The dark days of 2020 did kick us to make investments that have helped the company. One is to partner with a marketing agency to have a more cohesive and expansive message. The other was investing in technology, with an upgraded website and enhancements to our POS/back-office system to each location to sell from each other’s inventory, process BOPIS orders smoothly, and get web orders out more efficiently. These investments have helped us stay at least somewhat competitive in today’s omnichannel world.”

— Chris Stanley, Lamey Wellehan

“Great customer service starts with having what the customer asks for. Decades of experience (plus some good hard math) have sharpened our instincts as to what sells and how much of it we should have on hand. And we allow ourselves to make mistakes; otherwise, we’re not trying hard enough to excavate the delta between what works and what doesn’t. These are not commodities we’re selling; fashion is fluid, the line is always moving.

So, let’s say that the inventory mix is pretty much okay. Success then falls upon the sales team. Our people have been with us for decades too. They are trained; they know the intricacies of their product offerings. Yet technology shifts the old sit-and-fit paradigm; the brannock gives way to the scanner. Newer insoles and orthotics make their scientific cases. Socks too. All of us need to keep up.

It remains a challenge to offer superlative service every day and all the time. My staff is annoyed by me having to remind them to stand when the customer does, and to follow the customers as they walk in their potential purchases, and to ask questions about how they feel and fit. Or to offer a cup of nice cool spring water if it’s a dog day in August. Or to bring out more pairs rather than just retrieve the one.  Or to mention accessories. And the like. But Reyers team does all of that most of the time. And it’s nice to be recognized by our trade magazine. They always get a thrill out of that.”

—Mark Jubelirer, Reyers Shoes

“For us, it all comes down to having the right people leading the shopping experience. Our managers and assistant managers love connecting with customers and take pride in knowing the ins and outs of the products we carry. Additionally, we believe curating the best assortment possible is a critical component of delivering great customer service.

Our advantage lies in being 100% employee-owned, and our people take pride in representing Tradehome Shoes.”

—Justin Kehrwald, Tradehome Shoes

“We continue to search for passionate people who love retail and are often working in the shoe business already to add to our team, and we teach them the Brown’s Shoe Fit approach to customer service. Greet - we make the customer feel welcome and act as their tour guide directing them to the right area of the store. Seat - the goal is to get them seated and understand their foot’s needs. Meet - we like to interview them and find out a little about who they are and what they do. Measure Feet - we believe that this is more an interview of the foot to understand its problems and footshape.”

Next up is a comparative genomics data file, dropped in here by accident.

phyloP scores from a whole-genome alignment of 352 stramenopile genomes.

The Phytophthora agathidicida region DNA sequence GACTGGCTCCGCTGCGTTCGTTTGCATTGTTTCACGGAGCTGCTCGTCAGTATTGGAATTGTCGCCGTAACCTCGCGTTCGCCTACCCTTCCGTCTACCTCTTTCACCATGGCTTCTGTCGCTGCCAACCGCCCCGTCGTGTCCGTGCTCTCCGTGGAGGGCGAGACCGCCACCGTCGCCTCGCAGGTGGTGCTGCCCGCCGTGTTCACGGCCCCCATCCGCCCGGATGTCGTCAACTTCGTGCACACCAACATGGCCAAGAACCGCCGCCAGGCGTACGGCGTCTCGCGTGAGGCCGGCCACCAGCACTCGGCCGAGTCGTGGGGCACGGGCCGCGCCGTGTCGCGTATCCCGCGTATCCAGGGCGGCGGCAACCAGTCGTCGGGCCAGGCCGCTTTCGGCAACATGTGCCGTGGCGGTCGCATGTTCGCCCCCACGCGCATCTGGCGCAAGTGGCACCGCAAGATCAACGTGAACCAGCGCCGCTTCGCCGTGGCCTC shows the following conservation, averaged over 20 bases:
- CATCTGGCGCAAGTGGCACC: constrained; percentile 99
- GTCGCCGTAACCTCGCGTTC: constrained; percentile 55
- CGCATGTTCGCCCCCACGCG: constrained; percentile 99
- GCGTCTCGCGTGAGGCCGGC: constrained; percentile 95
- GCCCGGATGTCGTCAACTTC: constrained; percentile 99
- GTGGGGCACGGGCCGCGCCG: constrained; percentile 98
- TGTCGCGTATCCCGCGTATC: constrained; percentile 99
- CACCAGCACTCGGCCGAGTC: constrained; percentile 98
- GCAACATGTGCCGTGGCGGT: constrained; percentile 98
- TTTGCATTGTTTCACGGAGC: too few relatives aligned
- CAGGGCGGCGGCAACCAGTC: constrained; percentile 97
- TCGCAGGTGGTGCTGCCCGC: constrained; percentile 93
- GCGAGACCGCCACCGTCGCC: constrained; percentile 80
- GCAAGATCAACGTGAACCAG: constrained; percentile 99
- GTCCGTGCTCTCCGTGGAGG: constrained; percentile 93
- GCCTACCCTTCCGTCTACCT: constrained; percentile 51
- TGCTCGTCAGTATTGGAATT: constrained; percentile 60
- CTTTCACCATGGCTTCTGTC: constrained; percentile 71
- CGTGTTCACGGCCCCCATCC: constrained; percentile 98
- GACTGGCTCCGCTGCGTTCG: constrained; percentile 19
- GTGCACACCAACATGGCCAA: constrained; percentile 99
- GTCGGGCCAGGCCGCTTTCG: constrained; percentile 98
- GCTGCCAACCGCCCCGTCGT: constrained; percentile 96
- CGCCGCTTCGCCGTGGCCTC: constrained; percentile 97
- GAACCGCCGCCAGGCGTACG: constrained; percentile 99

—Greg Augustine, Brown’s Shoe Fit Co.

“We’re in the people business, not the shoe business. One of our key strengths is the personalized experience we provide to each customer. Our knowledgeable and passionate staff takes the time to understand the unique needs of every customer, which emphasizes our commitment to relationship-building alongside finding the perfect fit. This relationship-building extends to the communities we serve. By actively participating in local events and initiatives, we build meaningful connections, fostering trust and loyalty as ‘the best place to go’ for footwear. The only challenge we have in this, then, is one we create ourselves: We set the bar pretty high, and the challenge lies in always meeting those expectations across 13 locations, four states, and three sub-brands (Appalachian Running Company, Shoe Fly Work Zone, and Shoe Fly Kids).”

—Lauren Klapper, Shoe Fly

Beck’s Shoes, Santa Rosa, CA.

“Our biggest advantages in the customer service area are continuing to embrace our Value Propositions (we measure, we 3D scan, we custom fit) and putting our consumer experience as our no. 1 priority with every customer. [We show] footwear, socks, insoles, and gift items with every presentation as well as ensure our showroom gives off amazing vibes and a quality shopping experience.